HS2431: Ceramics in Archaeology

School Archaeology
Department Code SHARE
Module Code HS2431
External Subject Code F400
Number of Credits 20
Level L6
Language of Delivery English
Module Leader DR Ben Jervis
Semester Double Semester
Academic Year 2015/6

Outline Description of Module

Pottery is one of the most ubiquitous artefacts recovered from archaeological sites. This module will provide students with the skills required to undertake an analysis of a ceramic assemblage through a mixture of practical workshops and lectures. The course will cover the various stages of pottery manufacture and how we are able to identify these archaeologically and offer opportunities for experimental work to allow students to gain a greater understanding of the processes of ceramic production. The course will also cover how archaeologists go about using ceramics to understand site formation processes and date archaeological sites. Students will be required to work with a ceramic assemblage and produce a report, allowing them to learn and put into practice data handling and presentation skills.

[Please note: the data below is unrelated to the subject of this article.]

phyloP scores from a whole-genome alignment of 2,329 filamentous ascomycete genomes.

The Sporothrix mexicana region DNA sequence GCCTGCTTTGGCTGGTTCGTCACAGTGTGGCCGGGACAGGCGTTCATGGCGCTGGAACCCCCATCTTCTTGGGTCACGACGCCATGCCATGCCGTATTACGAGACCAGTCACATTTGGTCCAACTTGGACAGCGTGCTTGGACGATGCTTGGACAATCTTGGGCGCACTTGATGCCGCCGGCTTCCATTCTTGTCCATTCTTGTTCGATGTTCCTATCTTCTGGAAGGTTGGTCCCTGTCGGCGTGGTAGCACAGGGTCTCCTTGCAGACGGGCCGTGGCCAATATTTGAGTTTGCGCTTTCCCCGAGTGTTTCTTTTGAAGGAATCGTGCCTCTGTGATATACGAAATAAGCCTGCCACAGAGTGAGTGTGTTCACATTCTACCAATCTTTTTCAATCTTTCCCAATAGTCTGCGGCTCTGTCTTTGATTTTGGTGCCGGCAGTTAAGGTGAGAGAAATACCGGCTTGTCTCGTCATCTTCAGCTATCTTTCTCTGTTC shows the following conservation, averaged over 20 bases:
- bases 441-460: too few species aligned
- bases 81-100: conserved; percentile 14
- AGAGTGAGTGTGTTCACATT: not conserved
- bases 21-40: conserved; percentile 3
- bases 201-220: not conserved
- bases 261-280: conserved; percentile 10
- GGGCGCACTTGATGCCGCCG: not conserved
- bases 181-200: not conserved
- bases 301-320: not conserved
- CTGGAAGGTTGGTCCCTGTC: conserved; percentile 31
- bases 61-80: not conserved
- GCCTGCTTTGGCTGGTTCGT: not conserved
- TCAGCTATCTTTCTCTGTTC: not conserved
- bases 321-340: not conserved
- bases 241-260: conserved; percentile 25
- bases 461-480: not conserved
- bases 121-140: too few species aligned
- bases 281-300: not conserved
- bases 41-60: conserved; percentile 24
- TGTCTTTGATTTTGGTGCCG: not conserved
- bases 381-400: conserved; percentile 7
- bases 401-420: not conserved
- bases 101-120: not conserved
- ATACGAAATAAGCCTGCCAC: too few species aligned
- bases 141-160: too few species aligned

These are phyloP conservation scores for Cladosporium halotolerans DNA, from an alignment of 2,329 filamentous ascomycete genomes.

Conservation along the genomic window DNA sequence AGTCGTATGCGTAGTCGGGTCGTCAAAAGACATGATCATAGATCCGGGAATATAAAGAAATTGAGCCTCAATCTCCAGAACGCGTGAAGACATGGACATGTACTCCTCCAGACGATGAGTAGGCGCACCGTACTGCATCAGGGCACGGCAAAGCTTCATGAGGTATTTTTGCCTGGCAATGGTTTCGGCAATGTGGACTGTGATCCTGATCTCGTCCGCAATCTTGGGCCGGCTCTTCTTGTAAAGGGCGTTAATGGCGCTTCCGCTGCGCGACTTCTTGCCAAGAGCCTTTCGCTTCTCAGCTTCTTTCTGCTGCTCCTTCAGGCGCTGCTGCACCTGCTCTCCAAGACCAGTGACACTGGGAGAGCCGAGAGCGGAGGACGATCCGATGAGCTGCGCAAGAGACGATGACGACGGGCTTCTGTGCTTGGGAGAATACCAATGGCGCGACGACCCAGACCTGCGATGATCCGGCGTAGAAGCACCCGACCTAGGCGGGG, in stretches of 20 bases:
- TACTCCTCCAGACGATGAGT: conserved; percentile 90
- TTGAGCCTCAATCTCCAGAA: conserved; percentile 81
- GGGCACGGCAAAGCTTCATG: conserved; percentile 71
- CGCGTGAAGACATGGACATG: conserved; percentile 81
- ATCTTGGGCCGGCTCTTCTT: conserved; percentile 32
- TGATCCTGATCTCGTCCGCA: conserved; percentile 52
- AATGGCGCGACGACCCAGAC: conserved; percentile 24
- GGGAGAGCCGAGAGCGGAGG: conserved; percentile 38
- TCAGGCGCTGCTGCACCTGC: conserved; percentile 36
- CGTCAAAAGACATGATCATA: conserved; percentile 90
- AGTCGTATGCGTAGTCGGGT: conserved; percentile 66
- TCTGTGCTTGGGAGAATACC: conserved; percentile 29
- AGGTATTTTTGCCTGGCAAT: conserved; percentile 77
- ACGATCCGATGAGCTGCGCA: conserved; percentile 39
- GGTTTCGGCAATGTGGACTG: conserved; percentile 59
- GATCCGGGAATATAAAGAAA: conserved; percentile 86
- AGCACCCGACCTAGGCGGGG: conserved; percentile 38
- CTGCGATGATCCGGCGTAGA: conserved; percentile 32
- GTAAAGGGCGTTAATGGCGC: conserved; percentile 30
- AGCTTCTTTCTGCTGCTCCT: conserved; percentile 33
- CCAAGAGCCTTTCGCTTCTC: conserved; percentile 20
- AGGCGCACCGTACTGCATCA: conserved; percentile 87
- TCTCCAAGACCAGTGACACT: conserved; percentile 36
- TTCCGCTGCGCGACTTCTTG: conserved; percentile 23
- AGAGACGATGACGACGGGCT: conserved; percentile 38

On completion of the module a student should be able to

  • Understand the significance of ceramic studies within the context of the archaeological discipline.
  • Be able to demonstrate the importance of ethnographic and cross-cultural comparison in the understanding of archaeological ceramics.
  • Be equipped with the skills required to record and analyse a ceramic assemblage from an archaeological context.
  • Understand the relationship between ceramics and the interpretation of archaeological sites.
  • Have a broad background understanding of the scientific techniques which can be used in the further analysis of ceramics.
  • Appreciate the standard of work required to undertake analysis in accordance with professional best practice.
  • Be able to present technical data relating to archaeological ceramics in an appropriate written format.

Additionally, students will have the opportunity to develop analytical and presentation skills and to apply quantitative skills learnt through this module and other modules taken as part of their degree.


How the module will be delivered

11 x lectures (1hr)

7 x practical sessions (1hr)